Death bed gifts, or donatio mortis causa ("DMC"), are a bit of a legal quirk. They received some publicity when the residential nil rate band was introduced a few years ago as a possible way of side-stepping the £2m taper threshold. So, what are they?
A DMC is a gift made by a dying person, which is treated as a gift made during that person’s lifetime, but which takes effect on their death. This means that the gifted assets do not pass under their Will or the rules of intestacy. In order to be a valid DMC, the gift must be:
Made in contemplation of death- this means that the person must know that they are dying and that their death is imminent. This excludes gifts made by someone who then jumps on a motorcycle and meets in an accident, or by a healthy person who knows they will die one day. It does not however mean that the death contemplated needs to cause the person’s end; a person with terminal cancer who then gets hit by a bus could still have validly contemplated their death.
The gift must be conditional on death- the idea is that the person would not be making the gift if they thought they may be around to use the asset. The main case on DMCs is Sen v Headley, in which the donor gave his house to his long term friend as he would not be needing it. If the donor recovers then the gift is invalid as it only becomes effective on their death.
The gift can be revoked at any time before the donor dies. Once again, this is because the gift is only effective once the person dies.
The item being gifted must be capable of a DMC. There are several cases on what can be gifted in this way but generally it will include a house, insurance policies and shares but not building society shares (although the case on this point Weston dates from 1902 and so this may be decided differently by a modern court).
The item gifted must be delivered to the recipient. There is (unsurprisingly) a lot of case law on what constitutes valid delivery. In Sen v Headley the donor gave his friend (the recipient) a key to the safety box in which the property deeds were stored. With modern registered title a completed Land Registry Transfer would be needed. In Woodward v Woodward a car was gifted and delivered by the donor telling his daughter to keep the car keys she already had in her handbag as she regularly used the car.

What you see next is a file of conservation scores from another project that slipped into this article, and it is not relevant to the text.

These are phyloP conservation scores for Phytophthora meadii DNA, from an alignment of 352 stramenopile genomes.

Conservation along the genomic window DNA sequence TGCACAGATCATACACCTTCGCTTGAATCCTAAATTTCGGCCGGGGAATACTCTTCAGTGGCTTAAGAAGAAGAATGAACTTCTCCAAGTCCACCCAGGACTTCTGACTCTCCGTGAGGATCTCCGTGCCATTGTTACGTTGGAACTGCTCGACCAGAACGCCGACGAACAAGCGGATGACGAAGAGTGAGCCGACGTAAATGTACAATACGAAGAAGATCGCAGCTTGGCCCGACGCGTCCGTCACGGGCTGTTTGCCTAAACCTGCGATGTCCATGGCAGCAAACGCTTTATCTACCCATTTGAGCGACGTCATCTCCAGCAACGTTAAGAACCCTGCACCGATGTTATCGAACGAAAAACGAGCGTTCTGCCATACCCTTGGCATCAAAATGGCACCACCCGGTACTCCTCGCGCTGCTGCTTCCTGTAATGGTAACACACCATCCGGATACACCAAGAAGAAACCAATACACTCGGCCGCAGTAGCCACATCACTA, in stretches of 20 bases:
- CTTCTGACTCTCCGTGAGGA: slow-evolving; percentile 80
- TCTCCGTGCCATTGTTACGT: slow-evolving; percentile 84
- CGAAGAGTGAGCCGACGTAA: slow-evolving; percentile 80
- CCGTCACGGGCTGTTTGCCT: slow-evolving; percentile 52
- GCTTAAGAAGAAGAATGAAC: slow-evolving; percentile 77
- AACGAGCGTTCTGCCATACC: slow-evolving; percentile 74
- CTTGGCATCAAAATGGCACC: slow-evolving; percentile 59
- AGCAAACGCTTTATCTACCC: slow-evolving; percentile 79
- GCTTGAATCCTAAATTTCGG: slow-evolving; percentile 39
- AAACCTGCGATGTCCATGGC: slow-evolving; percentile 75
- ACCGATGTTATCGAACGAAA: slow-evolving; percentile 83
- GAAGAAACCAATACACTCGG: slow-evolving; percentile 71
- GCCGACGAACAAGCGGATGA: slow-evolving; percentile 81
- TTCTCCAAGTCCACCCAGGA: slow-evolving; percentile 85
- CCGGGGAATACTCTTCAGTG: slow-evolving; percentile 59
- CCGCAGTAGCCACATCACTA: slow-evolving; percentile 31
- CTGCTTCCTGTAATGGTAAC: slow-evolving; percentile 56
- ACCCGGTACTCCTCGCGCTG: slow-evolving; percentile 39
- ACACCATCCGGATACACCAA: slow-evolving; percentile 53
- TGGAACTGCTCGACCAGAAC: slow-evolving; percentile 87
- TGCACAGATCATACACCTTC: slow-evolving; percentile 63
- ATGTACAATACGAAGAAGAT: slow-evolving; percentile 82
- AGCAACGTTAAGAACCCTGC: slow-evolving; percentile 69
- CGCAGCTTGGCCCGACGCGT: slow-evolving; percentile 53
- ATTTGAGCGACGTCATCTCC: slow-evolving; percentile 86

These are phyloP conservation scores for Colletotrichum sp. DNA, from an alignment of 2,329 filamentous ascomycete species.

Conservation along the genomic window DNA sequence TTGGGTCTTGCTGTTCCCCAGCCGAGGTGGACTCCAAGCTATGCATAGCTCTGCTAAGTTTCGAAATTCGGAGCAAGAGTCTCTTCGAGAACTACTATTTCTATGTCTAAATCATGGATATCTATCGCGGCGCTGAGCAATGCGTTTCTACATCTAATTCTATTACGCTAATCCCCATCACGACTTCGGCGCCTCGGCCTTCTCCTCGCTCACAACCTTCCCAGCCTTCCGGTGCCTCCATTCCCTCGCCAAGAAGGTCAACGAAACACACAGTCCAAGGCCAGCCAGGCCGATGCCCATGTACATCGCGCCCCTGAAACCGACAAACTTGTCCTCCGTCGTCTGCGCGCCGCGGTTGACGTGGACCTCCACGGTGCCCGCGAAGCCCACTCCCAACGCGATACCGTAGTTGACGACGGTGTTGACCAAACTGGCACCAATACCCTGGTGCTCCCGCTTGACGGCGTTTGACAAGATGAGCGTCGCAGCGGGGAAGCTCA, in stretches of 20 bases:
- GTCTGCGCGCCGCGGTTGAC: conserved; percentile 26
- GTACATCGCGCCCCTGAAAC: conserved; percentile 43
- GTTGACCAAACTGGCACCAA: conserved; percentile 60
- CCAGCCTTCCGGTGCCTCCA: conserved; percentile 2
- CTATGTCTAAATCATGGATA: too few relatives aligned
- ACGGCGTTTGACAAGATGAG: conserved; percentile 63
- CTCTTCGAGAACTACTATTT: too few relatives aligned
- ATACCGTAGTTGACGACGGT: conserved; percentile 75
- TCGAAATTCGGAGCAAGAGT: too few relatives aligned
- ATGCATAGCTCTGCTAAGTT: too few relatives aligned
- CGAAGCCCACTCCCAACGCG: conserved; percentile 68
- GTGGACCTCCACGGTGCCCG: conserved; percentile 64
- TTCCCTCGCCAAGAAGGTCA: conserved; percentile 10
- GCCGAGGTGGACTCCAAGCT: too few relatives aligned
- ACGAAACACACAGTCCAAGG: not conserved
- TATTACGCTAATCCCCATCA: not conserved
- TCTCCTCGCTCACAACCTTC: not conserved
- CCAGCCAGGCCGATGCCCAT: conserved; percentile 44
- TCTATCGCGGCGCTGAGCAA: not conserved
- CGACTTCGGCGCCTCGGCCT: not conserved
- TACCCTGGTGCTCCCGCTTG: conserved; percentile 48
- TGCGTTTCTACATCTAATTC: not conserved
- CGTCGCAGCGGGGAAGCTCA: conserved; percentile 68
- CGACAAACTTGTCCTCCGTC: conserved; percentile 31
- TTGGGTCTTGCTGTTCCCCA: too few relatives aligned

There is however an exception to the requirement for delivery if the gift is being made to an executor. This exception was established by the case of Strong v Bird and allows the gift to be valid without delivery.
So why are they important?
As explained above, if someone can show a valid DMC was made then the item gifted passes outside of the donor’s Will or the rules of intestacy. It can therefore be a useful way of passing assets where there isn’t a valid Will, and insufficient time to put one in place. This will usually lead to litigation if there are beneficiaries who have lost out as a result of the gift, and so it will always be better to have a Will in place. In most cases it will not be too late to do a Will, but you would need to let the solicitor know the level of urgency so it can be completed on the spot (if needed).
One of the most recent cases on DMCs is Keeling v Keeling, in which the brother of the deceased claimed that his sister had gifted her home to him on her deathbed. The house was the main asset in the estate, and it meant that his brother and the children of another brother who had died would receive very little under the intestacy rules which would have divided the estate equally between the 3 siblings. In that case, the courts found that there had not been an valid DMC, as the accounts of what had happened did not add up. However, it does highlight what a significant difference there would have been, had the gift been effective.
In relation to the residential nil rate band, the idea is that a person could, by DMC, gift away enough of their estate to bring their estate value below the £2million threshold and thereby rekindle the residential nil allowance, worth £350,000, which would otherwise be lost. To date I am unaware of anyone who has actually tried this, however the theory does appear to be sound.
As a general rule, our advice is not to rely on DMCs, but instead to put in place detailed and carefully thought out planning during your lifetime. If you would like to discuss your estate planning options, or a potential DMC in an estate, then please contact a member of our Wealth Management Team who would be happy to help.